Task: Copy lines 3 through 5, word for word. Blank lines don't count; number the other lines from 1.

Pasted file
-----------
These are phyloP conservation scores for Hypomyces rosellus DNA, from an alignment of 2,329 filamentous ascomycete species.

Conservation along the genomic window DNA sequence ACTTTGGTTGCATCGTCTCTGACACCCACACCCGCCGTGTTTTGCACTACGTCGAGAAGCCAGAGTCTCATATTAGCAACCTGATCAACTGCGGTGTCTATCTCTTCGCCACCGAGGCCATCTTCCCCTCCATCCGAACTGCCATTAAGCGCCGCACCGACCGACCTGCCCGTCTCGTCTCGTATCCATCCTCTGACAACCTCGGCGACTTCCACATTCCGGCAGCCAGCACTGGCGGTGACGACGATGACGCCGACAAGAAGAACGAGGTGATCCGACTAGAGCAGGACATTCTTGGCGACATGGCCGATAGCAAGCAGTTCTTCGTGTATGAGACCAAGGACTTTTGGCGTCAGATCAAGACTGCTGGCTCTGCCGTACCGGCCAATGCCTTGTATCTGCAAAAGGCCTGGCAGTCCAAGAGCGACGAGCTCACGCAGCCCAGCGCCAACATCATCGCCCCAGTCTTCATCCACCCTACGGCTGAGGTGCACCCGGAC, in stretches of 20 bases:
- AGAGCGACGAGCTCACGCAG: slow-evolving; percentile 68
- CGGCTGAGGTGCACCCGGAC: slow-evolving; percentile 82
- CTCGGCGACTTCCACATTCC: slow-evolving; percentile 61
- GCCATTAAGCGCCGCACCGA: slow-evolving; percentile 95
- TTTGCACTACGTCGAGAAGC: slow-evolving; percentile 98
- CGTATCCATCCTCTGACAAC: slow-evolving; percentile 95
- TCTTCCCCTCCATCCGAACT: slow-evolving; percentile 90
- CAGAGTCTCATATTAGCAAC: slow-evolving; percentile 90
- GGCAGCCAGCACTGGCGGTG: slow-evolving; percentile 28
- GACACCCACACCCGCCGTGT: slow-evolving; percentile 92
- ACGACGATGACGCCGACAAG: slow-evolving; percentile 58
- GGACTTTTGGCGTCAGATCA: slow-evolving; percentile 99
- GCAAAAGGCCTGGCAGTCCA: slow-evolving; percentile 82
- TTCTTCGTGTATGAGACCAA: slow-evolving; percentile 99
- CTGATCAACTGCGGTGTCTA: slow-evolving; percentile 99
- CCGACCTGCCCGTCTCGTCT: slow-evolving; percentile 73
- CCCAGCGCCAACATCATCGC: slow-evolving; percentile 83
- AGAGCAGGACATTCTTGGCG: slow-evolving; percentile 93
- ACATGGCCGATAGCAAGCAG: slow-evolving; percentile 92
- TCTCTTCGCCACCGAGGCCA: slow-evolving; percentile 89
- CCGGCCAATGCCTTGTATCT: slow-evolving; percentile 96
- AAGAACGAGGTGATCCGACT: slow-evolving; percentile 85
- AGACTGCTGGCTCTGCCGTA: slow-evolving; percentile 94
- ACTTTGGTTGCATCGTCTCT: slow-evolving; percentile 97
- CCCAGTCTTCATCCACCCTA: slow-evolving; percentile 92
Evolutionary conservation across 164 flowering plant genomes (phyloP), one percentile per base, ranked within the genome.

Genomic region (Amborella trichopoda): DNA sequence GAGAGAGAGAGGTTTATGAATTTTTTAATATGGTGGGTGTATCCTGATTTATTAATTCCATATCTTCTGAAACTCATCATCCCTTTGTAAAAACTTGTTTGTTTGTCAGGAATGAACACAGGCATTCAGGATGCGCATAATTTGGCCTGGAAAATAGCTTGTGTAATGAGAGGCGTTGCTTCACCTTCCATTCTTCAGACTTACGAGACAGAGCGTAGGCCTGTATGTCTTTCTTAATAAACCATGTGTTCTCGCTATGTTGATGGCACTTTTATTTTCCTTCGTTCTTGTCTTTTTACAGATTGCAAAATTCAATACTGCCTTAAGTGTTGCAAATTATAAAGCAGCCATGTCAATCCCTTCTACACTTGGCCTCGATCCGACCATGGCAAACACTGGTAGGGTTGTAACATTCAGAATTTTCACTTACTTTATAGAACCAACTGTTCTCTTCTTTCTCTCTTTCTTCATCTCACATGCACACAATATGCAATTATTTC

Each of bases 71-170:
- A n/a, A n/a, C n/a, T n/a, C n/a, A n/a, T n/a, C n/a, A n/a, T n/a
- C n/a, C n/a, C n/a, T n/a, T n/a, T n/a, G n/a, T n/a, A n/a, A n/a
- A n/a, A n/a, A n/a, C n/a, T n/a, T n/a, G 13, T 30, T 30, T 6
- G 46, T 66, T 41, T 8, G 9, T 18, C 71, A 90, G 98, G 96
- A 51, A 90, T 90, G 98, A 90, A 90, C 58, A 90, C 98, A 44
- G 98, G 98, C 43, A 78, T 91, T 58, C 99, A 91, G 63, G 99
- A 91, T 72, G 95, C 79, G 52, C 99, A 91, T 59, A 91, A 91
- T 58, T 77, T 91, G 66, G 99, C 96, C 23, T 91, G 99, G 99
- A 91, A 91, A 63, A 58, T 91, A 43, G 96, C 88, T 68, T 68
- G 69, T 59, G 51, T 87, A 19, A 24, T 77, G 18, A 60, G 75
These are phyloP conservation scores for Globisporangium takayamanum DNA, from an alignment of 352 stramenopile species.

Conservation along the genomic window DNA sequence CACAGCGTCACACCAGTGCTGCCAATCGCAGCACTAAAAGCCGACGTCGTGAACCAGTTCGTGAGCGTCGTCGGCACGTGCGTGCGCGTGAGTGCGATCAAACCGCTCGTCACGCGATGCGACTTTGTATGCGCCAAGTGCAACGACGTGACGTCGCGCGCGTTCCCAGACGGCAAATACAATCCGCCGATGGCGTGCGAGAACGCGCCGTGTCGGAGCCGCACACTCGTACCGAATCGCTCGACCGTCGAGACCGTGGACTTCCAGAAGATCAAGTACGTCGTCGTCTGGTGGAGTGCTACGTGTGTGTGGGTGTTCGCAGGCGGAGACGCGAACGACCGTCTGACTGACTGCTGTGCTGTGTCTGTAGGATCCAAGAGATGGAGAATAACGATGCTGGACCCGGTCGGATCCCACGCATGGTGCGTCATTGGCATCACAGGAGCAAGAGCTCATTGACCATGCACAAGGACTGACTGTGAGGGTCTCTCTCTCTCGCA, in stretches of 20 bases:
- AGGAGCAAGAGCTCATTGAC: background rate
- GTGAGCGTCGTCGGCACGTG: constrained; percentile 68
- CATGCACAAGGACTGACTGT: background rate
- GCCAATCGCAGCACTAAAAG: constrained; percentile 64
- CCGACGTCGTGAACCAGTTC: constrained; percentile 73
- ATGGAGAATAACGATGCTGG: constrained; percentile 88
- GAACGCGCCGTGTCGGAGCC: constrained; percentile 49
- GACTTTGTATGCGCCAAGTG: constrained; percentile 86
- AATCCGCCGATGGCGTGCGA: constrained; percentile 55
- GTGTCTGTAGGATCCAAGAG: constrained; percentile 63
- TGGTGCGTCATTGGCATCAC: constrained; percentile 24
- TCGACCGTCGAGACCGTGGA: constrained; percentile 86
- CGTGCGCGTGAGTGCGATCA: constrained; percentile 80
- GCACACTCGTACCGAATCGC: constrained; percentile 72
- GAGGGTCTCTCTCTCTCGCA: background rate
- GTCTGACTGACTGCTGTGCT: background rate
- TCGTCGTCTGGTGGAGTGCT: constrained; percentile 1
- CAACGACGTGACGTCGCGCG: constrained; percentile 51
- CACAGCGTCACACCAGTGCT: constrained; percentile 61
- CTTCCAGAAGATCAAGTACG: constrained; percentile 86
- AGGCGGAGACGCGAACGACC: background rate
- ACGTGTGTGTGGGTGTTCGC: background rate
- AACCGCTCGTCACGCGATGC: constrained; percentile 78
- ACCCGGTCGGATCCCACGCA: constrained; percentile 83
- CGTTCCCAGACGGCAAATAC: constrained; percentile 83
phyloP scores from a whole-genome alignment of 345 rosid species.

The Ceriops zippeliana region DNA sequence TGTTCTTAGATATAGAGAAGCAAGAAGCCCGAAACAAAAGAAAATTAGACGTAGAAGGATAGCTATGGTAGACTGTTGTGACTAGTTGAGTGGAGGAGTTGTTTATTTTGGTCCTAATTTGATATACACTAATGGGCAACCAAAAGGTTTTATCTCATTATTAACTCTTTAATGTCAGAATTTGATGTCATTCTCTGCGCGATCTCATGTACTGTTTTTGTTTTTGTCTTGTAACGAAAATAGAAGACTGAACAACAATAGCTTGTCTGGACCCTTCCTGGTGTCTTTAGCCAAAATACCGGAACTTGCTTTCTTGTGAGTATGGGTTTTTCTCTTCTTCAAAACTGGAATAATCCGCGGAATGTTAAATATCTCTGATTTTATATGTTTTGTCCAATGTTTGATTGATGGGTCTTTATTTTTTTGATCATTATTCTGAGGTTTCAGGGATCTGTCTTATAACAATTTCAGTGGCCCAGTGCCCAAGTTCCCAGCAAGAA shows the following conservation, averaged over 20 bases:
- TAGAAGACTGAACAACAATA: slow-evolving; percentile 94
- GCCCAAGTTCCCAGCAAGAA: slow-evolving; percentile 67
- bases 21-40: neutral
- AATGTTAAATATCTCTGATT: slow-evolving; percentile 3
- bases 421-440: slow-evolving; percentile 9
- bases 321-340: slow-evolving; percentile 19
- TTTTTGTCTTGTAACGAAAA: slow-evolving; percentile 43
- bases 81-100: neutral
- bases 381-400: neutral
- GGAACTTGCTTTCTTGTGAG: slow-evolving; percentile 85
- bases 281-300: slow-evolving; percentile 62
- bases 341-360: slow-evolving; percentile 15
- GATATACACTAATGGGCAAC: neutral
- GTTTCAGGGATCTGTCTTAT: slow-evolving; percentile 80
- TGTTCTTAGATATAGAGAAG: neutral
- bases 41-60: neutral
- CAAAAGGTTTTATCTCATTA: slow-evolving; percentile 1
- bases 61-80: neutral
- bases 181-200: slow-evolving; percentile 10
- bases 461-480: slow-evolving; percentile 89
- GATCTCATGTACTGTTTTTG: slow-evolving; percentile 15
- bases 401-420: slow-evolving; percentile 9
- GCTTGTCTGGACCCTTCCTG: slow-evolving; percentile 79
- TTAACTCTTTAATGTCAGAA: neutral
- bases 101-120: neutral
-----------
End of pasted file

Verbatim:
- AGAGCGACGAGCTCACGCAG: slow-evolving; percentile 68
- CGGCTGAGGTGCACCCGGAC: slow-evolving; percentile 82
- CTCGGCGACTTCCACATTCC: slow-evolving; percentile 61